Pat Bagley on the current economic standoff.
I like his graphic invocation of "The American People Are On Our Side." Yes, they are, except for the majority who voted in favor of the Other Guy last November.
The whole idea of sequestration was that it proposed a solution so horrendous that cooler heads would prevail before it actually came to pass. Now the GOP is criticizing Obama for having said, "Don't worry, it won't happen."
They, of course, accuse him of lying. His own critics accuse him of underestimating the willingness of the GOP to light that pool of gasoline. (But note that Bagley doesn't place him within that pool, and public opinion appears to suggest that the GOP is only fueling themselves.)
Such willful ignorance on the part of purported leadership is frustrating. I've written before about how simpleminded metaphors have been used to obscure the issues in all of this, the chief one being the ridiculous comparison between macroeconomic realities and your family budget.
It's one thing to not quite understand that the majority of states face different economic constraints than the federal government does, and that what a particular state does about its budget might not be applicable to the situation in DC.
And it's reasonable at several levels to make the error of thinking that everything is on the table at budget time when, in reality, almost nothing ever is.
You see this all the time on the microlevel at school board meetings, where the part of the proposed budget which is not absolutely determined by contracts (not just employment contracts with teachers but contracts with fuel companies, for example, or payments on already-completed buildings and major equipment purchases) is miniscule and mostly made up of things like furnace or roof maintenance which will cost a great deal more later if you don't do it now.
One of the great advantages of New England's town meeting system is the chance to hash those things out so that taxpayers understand each line item. Which in turn makes it frustrating to see that a lot of communities have switched to ballot voting in order to increase participation by people who can't, or won't, take the time to attend town meeting and find out what they're actually voting for.
We base a lot of our politics on hoping people don't pay attention to the men behind the curtain.
Which means you don't bother to correct misperceptions, but, rather, figure out how to exploit them, which leads to, for instance, the ridiculous idea that nations set economic policy the same way a family sets a budget, a doubly dishonest approach when you aren't even realistic about the unrealistic metaphor.
What family would sit around the table and, seeing that they don't make enough money to feed their children, refuse to even consider the need for additional revenue in the form of a second job or working some overtime or maybe looking for a new job that would provide more pay?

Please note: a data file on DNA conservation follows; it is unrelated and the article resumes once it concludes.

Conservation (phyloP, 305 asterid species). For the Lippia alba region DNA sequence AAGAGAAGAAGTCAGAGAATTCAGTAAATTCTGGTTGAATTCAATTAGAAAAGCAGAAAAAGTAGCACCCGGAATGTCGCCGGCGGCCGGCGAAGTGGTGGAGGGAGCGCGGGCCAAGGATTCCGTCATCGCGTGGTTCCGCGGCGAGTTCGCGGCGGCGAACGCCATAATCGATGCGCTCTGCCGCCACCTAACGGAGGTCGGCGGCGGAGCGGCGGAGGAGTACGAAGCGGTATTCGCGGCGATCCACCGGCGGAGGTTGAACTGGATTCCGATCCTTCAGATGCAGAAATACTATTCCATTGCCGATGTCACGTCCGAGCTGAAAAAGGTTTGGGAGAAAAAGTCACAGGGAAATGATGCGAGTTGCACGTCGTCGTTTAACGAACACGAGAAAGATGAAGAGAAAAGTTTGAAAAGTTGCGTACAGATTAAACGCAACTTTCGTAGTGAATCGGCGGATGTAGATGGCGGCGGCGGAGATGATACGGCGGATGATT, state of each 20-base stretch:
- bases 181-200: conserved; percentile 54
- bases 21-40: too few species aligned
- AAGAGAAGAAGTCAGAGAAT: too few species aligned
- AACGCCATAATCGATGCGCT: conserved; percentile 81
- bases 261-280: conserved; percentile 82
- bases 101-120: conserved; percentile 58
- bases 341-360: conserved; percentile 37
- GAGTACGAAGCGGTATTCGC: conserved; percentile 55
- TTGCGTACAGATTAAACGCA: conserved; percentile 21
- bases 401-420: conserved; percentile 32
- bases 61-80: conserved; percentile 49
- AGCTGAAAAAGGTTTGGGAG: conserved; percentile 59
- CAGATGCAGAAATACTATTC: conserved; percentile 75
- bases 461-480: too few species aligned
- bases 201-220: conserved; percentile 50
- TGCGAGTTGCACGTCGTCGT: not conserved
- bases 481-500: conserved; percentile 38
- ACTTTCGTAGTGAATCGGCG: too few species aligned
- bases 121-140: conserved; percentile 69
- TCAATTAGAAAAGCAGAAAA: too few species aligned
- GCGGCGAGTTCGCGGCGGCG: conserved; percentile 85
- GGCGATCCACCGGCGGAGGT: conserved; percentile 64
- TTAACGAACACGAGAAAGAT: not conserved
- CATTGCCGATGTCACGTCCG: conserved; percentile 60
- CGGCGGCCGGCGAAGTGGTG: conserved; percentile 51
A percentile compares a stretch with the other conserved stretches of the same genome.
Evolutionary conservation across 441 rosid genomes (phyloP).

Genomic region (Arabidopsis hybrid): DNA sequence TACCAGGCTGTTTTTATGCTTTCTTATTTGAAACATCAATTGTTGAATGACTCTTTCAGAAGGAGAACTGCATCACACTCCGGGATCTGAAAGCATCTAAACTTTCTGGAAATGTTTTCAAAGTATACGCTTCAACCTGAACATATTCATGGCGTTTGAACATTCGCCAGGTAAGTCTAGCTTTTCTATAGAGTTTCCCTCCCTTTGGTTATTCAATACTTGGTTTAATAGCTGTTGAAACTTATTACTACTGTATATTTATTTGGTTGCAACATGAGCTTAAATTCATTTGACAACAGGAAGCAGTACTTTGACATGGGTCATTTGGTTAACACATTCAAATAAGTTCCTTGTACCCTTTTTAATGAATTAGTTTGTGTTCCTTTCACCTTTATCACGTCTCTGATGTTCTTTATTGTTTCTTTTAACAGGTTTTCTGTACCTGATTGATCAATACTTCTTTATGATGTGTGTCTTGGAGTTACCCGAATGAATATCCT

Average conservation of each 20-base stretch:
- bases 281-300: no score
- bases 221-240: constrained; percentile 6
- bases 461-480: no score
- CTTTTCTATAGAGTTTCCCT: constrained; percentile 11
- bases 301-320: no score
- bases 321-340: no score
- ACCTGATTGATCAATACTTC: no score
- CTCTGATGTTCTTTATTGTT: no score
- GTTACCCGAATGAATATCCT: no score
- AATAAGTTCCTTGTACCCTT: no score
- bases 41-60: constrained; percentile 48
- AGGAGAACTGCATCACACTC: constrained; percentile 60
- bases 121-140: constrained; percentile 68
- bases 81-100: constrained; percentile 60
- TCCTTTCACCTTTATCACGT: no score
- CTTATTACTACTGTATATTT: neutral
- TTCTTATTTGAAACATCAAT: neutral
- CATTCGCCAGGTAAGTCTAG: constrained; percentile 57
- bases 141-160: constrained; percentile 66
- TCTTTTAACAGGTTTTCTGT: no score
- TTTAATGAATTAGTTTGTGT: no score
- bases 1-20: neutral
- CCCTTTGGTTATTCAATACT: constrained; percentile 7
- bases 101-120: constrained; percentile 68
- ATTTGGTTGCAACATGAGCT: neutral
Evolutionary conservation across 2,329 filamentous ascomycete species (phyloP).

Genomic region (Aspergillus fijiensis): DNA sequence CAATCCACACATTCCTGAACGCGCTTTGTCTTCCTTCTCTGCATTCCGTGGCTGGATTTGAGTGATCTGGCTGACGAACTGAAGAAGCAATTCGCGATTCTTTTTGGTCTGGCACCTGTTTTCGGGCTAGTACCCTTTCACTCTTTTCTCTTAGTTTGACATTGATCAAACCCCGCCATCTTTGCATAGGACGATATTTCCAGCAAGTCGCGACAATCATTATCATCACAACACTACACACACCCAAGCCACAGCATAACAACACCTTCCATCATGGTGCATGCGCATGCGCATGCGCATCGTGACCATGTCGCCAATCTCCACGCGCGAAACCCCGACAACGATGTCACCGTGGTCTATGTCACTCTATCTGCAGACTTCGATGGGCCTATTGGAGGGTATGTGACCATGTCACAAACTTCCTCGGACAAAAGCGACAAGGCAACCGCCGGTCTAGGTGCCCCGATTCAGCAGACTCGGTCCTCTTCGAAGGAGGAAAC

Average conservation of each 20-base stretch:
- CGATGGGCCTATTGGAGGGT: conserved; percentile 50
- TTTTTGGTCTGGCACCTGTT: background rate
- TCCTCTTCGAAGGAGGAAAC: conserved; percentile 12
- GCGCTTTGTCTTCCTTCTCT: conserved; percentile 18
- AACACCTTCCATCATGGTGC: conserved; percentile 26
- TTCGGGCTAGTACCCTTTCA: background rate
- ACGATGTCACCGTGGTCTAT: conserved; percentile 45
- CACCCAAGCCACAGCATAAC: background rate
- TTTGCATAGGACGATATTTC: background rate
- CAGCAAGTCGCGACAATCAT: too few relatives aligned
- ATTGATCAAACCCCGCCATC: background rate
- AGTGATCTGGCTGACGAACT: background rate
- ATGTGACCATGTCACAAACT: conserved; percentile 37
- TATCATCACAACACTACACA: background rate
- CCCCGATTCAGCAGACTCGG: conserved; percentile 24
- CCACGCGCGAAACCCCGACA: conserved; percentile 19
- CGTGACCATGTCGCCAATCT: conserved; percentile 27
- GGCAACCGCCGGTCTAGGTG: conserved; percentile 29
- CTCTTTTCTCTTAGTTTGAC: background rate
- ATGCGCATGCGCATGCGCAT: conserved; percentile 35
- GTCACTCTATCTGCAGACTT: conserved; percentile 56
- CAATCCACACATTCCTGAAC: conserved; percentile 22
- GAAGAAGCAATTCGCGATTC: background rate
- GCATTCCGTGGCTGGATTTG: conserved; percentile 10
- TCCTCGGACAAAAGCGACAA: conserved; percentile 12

What's more, the same people who flog this metaphor without admitting the possibility of additional revenues also rail against any families where the parents don't take a second job when the first one leaves them still in financial crisis.
As for the cuts to be made, those who have hoped for government to fail are now touting the notion that it's "only 3 percent," which should be a double-edged argument: If the difference is inconsequential, why so passionate about the need to make those cuts?
And if 3 percent won't hurt, then let's hike your taxes by that much. You won't even notice it!
In any case, yesterday's discussion of people assembling their own facts pertains here, as does the chickenshit notion that "fair coverage" means blaming everyone equally.
"On the Media" devoted a segment specifically to coverage that goes out of its way to pretend both sides are equal. And, predictably, the comments are full of "nuh-uh" arguments, though, the commenters being NPR listeners, they spell more of the words correctly.
Also on the topic of making judgements:
More entertaining, since it only involves playing with a handful of people's lives instead of the well-being of an entire nation, is cartoonist response to the raft of amateur judging that continues in South Africa.
Zapiro offered this gem:
While Madam & Eve turned it into a parlour game:
M&E has also (as seen here before) compared it to the OJ Simpson case, but I get the feeling that Pistorius has more standing than OJ, if only because he is a current star rather than a former star turned somewhat beloved actor.
While the charge and several circumstances seem to link OJ and Oscar, public response seems more along the lines of Lance Armstrong, with people desperate to believe any explanation except guilt.
And finally today: